The field configuration in the TPC is established by five stainless steel meshes with 88% open area at a position of 0.5 cm (cathode buffer or PMT mesh), 5.5 cm (cathode or drift start mesh), 13.5 cm (field transition or EL-start mesh), 14.0 cm (anode or EL-end mesh), and 19.0 cm (anode buffer or ground mesh) from the PMT windows. Electroluminescence occurs between 13.5 and 14.0 cm. The meshes are supported and kept tense by stainless steel frames made out of two parts and tensioning screws on the perimeter. The TPC side walls, made out of 18 individual rectangular assemblies 7.1 cm wide (and 5 and 8 cm long) connecting adjacent meshes (except around the 0.5 cm EL gap), serve the dual purpose of light cage and field cage. Each side wall assembly is made of a 0.6 cm thick PTFE panel and a ceramic support panel. The PTFE panels are bare on the side facing the active volume and have copper stripes parallel to the mesh planes every 0.6 cm on the other side. The bare PTFE serves as reflector for the VUV light. Adjacent copper stripes are linked with 100 MΩ resistors to grade the potential and produce a uniform electric field. The ceramic support panels are connected, mechanically and electrically, to the outer perimeter of the mesh support frames and to the first and last copper stripes on their corresponding PTFE panel. High voltage connections to establish the TPC fields (HHV) are made directly to the mesh frames.

In Figure 32 the energy spectrum in the 662 keV full energy region obtained at 10 atm is shown. A 1.1% FWHM energy resolution was obtained for events reconstructed in the central 0.6 cm radius region. A small drift-time dependent correction for attachment losses with  ms was applied. The xenon X-ray escape peak is clearly visible, ~30 keV below the main peak. For the spectrum taken at 15 atm a 1% FWHM resolution was obtained. This resolution extrapolates to 0.52% FWHM at  MeV if the scaling follows a statistical dependence and no other systematic effect dominates.

Figure 32: Energy resolution at 10 atm for 662 keV gamma rays [38].

In order to study the EL TPC energy resolution at lower energies, full energy 662 keV events that had a well separated X-ray pulse reconstructed in the central 1.5 cm radius region were used. Events with only an X-ray deposition are difficult to trigger, because of the low energy. However, X-ray depositions are also present in events with the photoelectron fully contained and the 30 keV disexcitation X-ray well separated. Figure 33 shows the energy spectrum obtained at 10 atm with a 5% FWHM resolution.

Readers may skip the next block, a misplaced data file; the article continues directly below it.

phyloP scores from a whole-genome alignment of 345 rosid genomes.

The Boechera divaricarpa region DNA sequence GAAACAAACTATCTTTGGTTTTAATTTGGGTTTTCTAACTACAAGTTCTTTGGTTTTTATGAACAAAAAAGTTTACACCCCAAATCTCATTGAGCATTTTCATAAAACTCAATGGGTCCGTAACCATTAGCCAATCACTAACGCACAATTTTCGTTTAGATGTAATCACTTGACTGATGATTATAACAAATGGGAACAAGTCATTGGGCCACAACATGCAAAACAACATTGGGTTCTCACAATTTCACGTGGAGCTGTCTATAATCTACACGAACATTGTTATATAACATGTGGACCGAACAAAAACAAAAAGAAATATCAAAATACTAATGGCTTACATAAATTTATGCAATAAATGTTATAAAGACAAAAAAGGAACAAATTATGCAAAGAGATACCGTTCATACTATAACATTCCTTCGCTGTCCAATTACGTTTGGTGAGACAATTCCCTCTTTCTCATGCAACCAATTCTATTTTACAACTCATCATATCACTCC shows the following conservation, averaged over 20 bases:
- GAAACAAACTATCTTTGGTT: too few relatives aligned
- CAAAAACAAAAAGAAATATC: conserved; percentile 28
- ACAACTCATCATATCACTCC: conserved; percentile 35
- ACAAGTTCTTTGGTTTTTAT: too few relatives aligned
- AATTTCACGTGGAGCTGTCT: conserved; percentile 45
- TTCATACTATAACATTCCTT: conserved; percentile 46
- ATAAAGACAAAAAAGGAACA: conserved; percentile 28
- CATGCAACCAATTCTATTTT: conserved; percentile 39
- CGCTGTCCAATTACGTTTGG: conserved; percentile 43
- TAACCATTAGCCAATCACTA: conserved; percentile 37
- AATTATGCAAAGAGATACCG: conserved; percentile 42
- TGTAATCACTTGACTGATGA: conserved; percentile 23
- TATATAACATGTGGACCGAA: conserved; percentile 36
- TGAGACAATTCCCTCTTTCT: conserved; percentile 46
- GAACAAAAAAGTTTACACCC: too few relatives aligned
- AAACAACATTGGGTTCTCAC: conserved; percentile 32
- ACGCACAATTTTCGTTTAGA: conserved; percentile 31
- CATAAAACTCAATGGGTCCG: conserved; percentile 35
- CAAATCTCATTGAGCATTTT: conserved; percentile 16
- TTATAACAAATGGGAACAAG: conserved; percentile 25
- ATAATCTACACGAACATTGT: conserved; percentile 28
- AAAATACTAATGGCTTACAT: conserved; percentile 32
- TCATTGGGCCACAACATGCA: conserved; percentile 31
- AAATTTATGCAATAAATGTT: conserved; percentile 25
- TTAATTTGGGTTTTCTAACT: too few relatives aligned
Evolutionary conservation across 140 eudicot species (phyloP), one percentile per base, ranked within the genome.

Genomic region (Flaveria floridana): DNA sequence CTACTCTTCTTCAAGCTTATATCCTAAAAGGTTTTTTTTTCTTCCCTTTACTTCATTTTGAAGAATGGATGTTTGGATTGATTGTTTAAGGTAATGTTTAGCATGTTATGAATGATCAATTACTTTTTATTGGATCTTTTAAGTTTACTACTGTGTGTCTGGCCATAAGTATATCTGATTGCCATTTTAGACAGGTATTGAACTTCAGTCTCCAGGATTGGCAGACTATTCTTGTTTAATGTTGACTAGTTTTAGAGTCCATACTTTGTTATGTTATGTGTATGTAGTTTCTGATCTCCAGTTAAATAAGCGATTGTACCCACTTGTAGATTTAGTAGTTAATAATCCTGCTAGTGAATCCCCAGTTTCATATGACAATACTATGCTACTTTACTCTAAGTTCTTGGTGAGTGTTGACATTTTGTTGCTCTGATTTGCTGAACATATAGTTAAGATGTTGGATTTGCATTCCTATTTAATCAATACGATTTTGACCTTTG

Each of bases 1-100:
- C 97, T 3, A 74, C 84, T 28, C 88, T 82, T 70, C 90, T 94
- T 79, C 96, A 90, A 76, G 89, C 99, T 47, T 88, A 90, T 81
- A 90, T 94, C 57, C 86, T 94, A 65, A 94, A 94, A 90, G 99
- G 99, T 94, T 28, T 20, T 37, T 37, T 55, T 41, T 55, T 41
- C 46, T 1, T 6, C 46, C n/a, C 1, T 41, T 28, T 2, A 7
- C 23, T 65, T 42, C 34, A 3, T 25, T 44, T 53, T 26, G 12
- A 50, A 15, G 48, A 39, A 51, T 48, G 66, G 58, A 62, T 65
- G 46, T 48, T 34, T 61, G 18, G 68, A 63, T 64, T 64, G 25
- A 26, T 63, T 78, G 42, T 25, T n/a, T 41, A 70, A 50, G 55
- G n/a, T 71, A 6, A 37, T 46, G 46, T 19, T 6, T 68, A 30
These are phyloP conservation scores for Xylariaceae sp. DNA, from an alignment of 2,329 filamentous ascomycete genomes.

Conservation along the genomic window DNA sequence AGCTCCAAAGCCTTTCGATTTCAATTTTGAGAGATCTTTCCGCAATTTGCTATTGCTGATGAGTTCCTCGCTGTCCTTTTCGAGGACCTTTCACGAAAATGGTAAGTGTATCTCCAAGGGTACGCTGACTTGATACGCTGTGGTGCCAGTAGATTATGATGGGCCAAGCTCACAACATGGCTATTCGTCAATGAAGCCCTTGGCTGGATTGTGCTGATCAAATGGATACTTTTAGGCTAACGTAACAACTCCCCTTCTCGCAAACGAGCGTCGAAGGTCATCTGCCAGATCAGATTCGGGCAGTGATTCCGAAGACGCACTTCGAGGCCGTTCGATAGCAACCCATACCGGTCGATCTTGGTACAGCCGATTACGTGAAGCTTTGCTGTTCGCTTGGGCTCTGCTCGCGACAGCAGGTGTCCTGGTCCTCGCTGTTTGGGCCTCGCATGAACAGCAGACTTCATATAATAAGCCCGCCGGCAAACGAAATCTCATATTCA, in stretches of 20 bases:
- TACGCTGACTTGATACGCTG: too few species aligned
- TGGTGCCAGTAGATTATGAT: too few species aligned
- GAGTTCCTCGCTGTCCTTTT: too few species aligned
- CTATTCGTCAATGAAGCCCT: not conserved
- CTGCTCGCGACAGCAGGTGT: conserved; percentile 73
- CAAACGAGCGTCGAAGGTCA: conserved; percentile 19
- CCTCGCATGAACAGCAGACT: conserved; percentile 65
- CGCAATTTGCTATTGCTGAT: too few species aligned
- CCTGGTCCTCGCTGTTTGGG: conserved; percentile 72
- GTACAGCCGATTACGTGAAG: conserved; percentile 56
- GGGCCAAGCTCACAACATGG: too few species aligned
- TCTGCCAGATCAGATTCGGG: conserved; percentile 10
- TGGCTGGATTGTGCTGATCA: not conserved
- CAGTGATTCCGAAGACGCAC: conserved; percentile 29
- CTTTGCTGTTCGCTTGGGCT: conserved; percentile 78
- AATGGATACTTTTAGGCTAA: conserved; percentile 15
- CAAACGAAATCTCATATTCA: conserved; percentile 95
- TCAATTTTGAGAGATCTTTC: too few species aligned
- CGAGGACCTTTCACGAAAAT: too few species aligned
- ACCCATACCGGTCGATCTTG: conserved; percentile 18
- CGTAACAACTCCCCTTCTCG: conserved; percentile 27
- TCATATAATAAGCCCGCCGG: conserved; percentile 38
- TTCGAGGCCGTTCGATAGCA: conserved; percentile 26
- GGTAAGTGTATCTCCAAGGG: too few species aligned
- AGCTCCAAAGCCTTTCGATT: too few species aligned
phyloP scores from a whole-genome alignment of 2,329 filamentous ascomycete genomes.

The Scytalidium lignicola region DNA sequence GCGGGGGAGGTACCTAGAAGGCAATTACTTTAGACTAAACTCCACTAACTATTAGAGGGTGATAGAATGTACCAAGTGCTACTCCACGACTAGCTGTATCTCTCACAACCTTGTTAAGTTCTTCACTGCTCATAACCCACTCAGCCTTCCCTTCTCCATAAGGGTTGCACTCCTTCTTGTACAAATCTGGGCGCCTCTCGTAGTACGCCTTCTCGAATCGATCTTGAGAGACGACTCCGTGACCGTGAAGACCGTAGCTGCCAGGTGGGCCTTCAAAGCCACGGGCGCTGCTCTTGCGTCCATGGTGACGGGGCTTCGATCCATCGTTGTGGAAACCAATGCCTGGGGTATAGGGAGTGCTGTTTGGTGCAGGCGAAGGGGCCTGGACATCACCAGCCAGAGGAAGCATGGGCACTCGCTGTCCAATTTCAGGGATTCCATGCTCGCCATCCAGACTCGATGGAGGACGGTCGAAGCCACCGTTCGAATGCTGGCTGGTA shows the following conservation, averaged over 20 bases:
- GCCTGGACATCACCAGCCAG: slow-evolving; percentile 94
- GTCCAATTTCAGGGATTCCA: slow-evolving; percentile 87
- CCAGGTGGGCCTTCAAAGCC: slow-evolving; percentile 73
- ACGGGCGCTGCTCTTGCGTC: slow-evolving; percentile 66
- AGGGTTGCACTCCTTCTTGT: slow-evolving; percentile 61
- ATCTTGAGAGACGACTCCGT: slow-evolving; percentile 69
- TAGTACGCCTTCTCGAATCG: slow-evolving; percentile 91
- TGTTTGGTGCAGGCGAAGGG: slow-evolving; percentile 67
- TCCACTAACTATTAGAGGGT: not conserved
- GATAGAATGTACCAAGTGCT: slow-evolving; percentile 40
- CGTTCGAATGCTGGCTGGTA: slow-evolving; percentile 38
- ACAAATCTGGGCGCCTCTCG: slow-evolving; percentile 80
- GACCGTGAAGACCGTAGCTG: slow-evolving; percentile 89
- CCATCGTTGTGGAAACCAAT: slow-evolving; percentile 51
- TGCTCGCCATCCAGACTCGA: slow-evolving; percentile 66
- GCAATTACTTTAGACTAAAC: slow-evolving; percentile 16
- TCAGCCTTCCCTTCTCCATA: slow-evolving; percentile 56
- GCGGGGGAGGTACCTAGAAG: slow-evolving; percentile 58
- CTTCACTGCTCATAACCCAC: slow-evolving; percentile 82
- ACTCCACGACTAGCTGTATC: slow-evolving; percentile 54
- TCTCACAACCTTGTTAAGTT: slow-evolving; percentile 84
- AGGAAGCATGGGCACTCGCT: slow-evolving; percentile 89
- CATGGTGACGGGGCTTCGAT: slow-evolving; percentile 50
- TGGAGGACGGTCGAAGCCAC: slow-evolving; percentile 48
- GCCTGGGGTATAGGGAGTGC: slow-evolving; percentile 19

Figure 33: Energy resolution at 10 atm for 30 keV xenon X-rays [38].

Figure 34 summarises our measurements and understanding of the EL TPC energy resolution. The lower diagonal line represents the Poisson statistical limit from the measurement of a small fraction of the photons produced by the EL gain while the upper diagonal line includes the degradation (mostly from PMT afterpulsing) due to PMT response. The circle data points show the energy resolutions obtained for dedicated LED runs with varying light intensities per LED pulse. The LED points follow the expected resolution over the two-decade range studied. The two horizontal lines represent the xenon gas nominal intrinsic resolution for 30 and 662 keV, respectively, and the two curved lines are the expected EL TPC resolutions with contributions from the intrinsic limit and the photons’ measurement. Our 662 keV data (squares) and xenon X-ray data (triangles) taken with various EL gains follow the expected functional form of the resolution but are 20–30% larger possibly due to the response nonuniformity. Detailed track imaging from a dense photosensor array near the EL region, such as the one recently commissioned for the NEXT-DBDM prototype, will enable the application of position corrections to further improve the energy measurement.